elt93 wrote:

I did choose the SAM C Series because it was 5V and therefore simplifies a lot the integration into the electrical system.

 

That's fine, there are a growing number of MCUs with 5V operation to choose from. You can even get Arm M4 in 5V now, if you need that level.

 

What does your LCD need for the interface, and how many pixels ?

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Who-me wrote:

What does your LCD need for the interface, and how many pixels ?

 

I will just use the LCD to display basic system information, such as State of Charge, remaining range, velocity, distance traveled, etc. Hence, I don't have any particular specifications for the LCD. Right now, I chose to go for an alphanumeric 16x4 to save some computational power compared to a TFT one. From what I get right now, all I need to do is select a few digital pins and vary their state according to different functions such as clear screen, etc. However, I don't really understand how the LCD libraries' code are often so short when intuitively I feel like they should be longer as there will be one combination of pin state for each character and function. I am guessing there is a way to create these libs so that you don't have to explicitly write a case for each character?

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Star by reading this:

 

https://www.sparkfun.com/datashe...

 

If you go for the simplest form of interface there (8bits) then displaying "Hello world" is really very little more than clocking each character 'H', 'e', 'l', 'l', 'o'... into the device in turn.

 

To save wires then these displays have a 4 bit mode where a character code such as 'H' (0x48) must be sent in two halves as 0x4 and then 0x8 which adds a little more complexity.

 

But otherwise it is just like sending characters to a UART or something.

 

There is a slight complication in that as well as receiving data the display can be told to receive commands so you can also send it codes which mean things like "move the cursor to line N, column M" or "clear the display and go to line 1, column 1" and so on.

 

But it's pretty simple.

 

As well as the 4 or 8 data wires there are a few more that do things like selecting between data/command and one that you pulse each time to say "something is ready to be read in" but other than that driving these things is nothing more than outputting 0's and 1's on wires attached to it.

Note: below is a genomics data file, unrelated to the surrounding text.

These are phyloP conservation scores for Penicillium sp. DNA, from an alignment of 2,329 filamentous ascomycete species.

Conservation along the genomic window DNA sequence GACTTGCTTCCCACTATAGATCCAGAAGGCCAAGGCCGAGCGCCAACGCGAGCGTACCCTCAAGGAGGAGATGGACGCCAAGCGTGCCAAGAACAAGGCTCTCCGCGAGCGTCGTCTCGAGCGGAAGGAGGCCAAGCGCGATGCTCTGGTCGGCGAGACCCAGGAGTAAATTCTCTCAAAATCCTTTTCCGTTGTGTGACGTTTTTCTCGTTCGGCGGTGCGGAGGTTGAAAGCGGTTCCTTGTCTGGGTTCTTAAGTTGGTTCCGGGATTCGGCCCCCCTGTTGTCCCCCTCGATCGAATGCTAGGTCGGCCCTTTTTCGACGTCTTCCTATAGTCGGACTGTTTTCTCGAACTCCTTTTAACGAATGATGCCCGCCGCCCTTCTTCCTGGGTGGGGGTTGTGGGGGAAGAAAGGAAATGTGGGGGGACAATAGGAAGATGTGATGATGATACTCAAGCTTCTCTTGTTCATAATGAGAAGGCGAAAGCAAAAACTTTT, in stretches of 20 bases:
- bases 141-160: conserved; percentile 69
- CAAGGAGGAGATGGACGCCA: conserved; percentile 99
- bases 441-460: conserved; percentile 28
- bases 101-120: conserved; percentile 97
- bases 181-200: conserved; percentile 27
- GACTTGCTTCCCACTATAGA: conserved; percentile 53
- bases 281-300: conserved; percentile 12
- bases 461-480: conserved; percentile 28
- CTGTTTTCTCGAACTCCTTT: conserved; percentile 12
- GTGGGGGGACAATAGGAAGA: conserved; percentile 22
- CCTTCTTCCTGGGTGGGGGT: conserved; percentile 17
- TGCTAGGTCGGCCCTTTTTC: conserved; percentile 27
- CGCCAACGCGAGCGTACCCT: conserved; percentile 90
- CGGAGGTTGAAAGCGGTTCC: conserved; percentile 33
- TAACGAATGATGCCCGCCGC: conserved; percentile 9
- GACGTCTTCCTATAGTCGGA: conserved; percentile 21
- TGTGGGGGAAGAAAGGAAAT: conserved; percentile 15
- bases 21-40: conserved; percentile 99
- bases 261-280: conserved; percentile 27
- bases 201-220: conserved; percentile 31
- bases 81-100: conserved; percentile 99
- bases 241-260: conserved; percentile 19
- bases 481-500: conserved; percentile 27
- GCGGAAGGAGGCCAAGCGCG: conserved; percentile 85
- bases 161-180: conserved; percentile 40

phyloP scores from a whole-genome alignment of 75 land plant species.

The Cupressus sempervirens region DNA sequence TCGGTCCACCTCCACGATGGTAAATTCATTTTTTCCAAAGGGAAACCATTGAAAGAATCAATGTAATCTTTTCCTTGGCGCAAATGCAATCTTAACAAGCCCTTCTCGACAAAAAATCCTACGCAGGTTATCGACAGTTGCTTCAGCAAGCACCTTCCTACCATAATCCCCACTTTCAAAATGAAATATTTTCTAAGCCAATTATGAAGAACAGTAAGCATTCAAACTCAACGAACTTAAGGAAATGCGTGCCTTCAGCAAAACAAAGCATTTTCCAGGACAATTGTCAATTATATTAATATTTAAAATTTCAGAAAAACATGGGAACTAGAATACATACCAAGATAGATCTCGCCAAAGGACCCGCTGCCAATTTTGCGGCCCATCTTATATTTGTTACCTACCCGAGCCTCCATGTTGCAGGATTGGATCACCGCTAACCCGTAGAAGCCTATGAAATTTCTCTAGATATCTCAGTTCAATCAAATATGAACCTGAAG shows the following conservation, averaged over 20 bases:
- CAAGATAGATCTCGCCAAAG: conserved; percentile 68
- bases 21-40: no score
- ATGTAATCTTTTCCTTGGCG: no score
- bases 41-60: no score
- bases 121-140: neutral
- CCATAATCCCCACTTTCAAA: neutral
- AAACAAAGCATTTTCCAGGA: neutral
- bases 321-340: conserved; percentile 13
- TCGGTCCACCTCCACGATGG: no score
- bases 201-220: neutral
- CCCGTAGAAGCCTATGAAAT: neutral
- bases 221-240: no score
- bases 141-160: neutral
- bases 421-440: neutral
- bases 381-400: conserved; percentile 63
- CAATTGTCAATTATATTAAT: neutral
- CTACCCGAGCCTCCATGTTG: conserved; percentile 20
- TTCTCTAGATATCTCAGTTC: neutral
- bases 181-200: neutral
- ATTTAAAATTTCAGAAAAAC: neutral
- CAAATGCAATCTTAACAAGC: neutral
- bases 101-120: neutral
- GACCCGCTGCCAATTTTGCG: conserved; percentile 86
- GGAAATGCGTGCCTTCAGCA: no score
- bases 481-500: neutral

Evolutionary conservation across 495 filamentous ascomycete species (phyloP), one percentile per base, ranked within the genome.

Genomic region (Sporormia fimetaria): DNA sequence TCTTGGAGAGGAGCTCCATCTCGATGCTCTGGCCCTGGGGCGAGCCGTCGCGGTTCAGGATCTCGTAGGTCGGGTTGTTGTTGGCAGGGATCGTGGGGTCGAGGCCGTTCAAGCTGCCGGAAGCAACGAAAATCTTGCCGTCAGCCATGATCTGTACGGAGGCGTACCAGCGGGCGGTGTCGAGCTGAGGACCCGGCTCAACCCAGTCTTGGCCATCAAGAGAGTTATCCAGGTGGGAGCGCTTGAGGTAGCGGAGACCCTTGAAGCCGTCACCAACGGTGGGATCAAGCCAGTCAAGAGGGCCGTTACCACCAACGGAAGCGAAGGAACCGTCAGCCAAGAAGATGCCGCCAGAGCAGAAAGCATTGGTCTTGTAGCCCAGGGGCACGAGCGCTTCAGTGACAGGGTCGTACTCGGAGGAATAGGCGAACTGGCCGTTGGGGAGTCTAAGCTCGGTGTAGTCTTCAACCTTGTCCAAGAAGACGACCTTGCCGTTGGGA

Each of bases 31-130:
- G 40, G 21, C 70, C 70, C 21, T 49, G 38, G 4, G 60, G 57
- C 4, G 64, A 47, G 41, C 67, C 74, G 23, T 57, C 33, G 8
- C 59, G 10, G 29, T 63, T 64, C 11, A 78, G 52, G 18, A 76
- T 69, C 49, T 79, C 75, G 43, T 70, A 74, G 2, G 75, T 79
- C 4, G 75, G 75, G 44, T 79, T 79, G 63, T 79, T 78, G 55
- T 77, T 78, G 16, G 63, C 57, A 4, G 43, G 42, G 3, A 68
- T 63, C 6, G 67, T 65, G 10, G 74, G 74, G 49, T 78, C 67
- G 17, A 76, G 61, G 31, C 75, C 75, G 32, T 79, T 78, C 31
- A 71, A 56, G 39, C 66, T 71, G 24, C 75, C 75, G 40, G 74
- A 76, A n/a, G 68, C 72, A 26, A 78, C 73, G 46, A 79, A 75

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Ok thank you very much!

I actually found this library for AVR which looks good: http://community.atmel.com/proje.... and I bought this LCD: http://uk.farnell.com/webapp/wcs... , which is said to use a derivative of the HD44780 so I'm assuming they work in similar ways. Basically, all I would need to change in this library is the command to change the states of the pins right? So replacing such calls: LCD_DB0_PORT&=~_BV(LCD_DB0_PIN)  by  port_pin_set_output_level(LCD_DB0_PIN, 0); ?

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Yes, as I say all these HD44780 libraries are just either wiggling/reading individual pins (E, RS, RW) or writing 4 bits (D0..D3) or 8 bits (D0..D7) of data so you just change those final bit/nybble/byte output (and perhaps input) accesses for the micro you want to use it on.

 

BTW I'll bet that whatever micro you use you won't be the first to want to drive HD44780 from it so I'll bet that if you google "<whatever micro> HD44780" you will find code already done for any micro.

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Ok thank you!

And this is the problem I've been having, I really haven't been able to find anything for the SAMC21. Also, this library as has the following macros defined:

// Constants/Macros
#define PIN(x) (*(&x - 2))           // Address of Data Direction Register of Port X
#define DDR(x) (*(&x - 1))           // Address of Input Register of Port X

Which is followed later by:

//PIN defines
#define lcd_db0_pin_get() (((PIN(LCD_DB0_PORT) & _BV(LCD_DB0_PIN))==0)?0:1)
#define lcd_db1_pin_get() (((PIN(LCD_DB1_PORT) & _BV(LCD_DB1_PIN))==0)?0:1)
#define lcd_db2_pin_get() (((PIN(LCD_DB2_PORT) & _BV(LCD_DB2_PIN))==0)?0:1)
#define lcd_db3_pin_get() (((PIN(LCD_DB3_PORT) & _BV(LCD_DB3_PIN))==0)?0:1)
#define lcd_db4_pin_get() (((PIN(LCD_DB4_PORT) & _BV(LCD_DB4_PIN))==0)?0:1)
#define lcd_db5_pin_get() (((PIN(LCD_DB5_PORT) & _BV(LCD_DB5_PIN))==0)?0:1)
#define lcd_db6_pin_get() (((PIN(LCD_DB6_PORT) & _BV(LCD_DB6_PIN))==0)?0:1)
#define lcd_db7_pin_get() (((PIN(LCD_DB7_PORT) & _BV(LCD_DB7_PIN))==0)?0:1)